The bridge members are divided into two major categories: the superstructure and the substructure.
The superstructure is the upper portion of the bridge above the beam seats where you drive or walk. Members include:
Deck wearing surface
The substructure is under the superstructure and supports all of the bridge loads. Members include:
Some of the main materials found on a bridge are steel, concrete, stone and asphalt. Other materials include iron, timber, aluminum, rubber and other joint materials. Below is a description of some typical uses for these materials in a bridge.
Concrete is commonly used for many bridge superstructure members such as decks, pre-stressed concrete beams, curbs, sidewalks and parapets (side traffic barrier walls). It is used extensively in new construction for the entire abutment, including the footings, stem (main front wall), wingwalls, cheek walls, backwalls, endwalls (for traffic barrier connection), beam seats, and the piers with similar members. It can also be used for cast-in-place or precast concrete piles to support the abutments and piers.
Steel is commonly used in the bridge superstructure for armoring expansion joints, beams, bearings, floor beams, girders, reinforcing bars in concrete, traffic barriers and trusses. It is used in the substructure for the reinforcing bars in concrete, armoring for expansion joints, anchor bolts, etc. It is also used for piles to support the abutments and piers.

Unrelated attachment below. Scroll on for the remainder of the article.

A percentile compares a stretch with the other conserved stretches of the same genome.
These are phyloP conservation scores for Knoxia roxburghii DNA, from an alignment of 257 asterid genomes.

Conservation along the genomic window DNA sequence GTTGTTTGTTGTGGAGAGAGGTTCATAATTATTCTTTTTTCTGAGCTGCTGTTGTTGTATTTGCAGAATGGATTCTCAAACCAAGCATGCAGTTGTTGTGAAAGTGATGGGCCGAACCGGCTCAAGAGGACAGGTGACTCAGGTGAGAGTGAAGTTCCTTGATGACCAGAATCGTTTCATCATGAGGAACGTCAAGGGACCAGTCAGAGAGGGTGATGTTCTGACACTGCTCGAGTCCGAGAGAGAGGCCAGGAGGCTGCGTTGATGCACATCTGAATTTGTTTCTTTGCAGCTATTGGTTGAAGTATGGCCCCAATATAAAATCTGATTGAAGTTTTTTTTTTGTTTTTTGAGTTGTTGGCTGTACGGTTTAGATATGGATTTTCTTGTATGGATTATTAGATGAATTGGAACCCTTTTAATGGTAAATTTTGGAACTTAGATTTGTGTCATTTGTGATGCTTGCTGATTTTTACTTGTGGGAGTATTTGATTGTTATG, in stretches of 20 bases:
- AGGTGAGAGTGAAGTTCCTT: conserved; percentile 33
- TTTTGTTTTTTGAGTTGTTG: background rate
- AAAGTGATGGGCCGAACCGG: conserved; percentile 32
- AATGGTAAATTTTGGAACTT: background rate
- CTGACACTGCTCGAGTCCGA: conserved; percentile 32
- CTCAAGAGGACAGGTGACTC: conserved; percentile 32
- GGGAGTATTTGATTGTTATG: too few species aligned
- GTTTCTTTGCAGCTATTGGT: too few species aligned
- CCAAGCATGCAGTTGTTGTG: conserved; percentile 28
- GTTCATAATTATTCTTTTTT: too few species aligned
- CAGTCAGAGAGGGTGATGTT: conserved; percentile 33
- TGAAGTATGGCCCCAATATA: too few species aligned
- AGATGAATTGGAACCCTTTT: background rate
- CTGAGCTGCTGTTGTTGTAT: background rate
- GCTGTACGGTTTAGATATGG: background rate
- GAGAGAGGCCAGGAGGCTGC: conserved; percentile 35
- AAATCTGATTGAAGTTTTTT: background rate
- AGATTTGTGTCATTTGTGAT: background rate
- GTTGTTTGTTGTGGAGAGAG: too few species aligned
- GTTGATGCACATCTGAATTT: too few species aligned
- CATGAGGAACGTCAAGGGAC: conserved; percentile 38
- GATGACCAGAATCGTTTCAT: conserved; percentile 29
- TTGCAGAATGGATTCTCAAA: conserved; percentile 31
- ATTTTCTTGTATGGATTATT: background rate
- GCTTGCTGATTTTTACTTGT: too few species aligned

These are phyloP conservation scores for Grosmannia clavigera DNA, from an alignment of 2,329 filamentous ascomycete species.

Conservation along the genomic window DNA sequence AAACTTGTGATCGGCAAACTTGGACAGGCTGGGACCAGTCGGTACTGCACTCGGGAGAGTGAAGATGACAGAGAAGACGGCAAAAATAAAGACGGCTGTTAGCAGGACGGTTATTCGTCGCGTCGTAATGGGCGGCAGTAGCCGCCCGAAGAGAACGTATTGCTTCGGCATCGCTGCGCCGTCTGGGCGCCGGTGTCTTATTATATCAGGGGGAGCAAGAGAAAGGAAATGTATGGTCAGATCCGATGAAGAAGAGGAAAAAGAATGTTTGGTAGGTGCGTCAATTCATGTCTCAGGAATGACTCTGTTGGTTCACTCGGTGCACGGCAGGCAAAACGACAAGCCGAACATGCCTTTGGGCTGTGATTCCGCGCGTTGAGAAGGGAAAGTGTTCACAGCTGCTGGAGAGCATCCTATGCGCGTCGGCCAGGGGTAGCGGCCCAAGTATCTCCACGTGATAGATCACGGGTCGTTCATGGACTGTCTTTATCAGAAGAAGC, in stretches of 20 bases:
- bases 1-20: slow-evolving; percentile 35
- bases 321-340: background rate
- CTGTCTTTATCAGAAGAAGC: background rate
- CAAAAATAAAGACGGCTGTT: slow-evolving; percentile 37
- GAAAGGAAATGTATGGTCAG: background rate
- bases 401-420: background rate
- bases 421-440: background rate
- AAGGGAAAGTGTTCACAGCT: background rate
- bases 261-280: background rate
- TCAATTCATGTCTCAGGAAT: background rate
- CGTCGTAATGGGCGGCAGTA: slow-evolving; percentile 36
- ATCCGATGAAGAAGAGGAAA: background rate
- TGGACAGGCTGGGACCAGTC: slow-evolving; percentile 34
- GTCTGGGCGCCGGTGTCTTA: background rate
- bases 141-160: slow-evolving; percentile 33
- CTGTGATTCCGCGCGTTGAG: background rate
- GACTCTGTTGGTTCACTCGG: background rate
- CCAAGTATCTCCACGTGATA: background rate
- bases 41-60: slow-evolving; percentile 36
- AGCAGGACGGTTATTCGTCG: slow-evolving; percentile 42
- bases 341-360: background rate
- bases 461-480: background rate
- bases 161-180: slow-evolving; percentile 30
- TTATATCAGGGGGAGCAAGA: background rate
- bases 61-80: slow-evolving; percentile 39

Stone was commonly used for building the abutments and piers in the 1940s and earlier. This is particularly true where local field stone was readily available. Many spectacular stone arch bridges were built for the B&O railroad system in the 1800s. In Harford County, the remains of some MA & PA Railroad bridge abutments and piers are still standing.
Asphalt is the material that has been used extensively for the wearing surfaces on corrugated metal decks, timber decks and concrete decks in Harford County.
Iron was used typically in beams and trusses that were built before 1900. Steel replaced iron because it has more tensile strength than iron and is less brittle. There are almost no uses for iron in today’s bridge designs.
Timber is used for several decks and traffic barriers in Harford County. It is also used for the beams on one bridge and the abutments and piles on another bridge.
Aluminum is sometimes used in fabricating bridge railings.
Rubber and synthetic rubber products are used for bearings and for expansion joint material.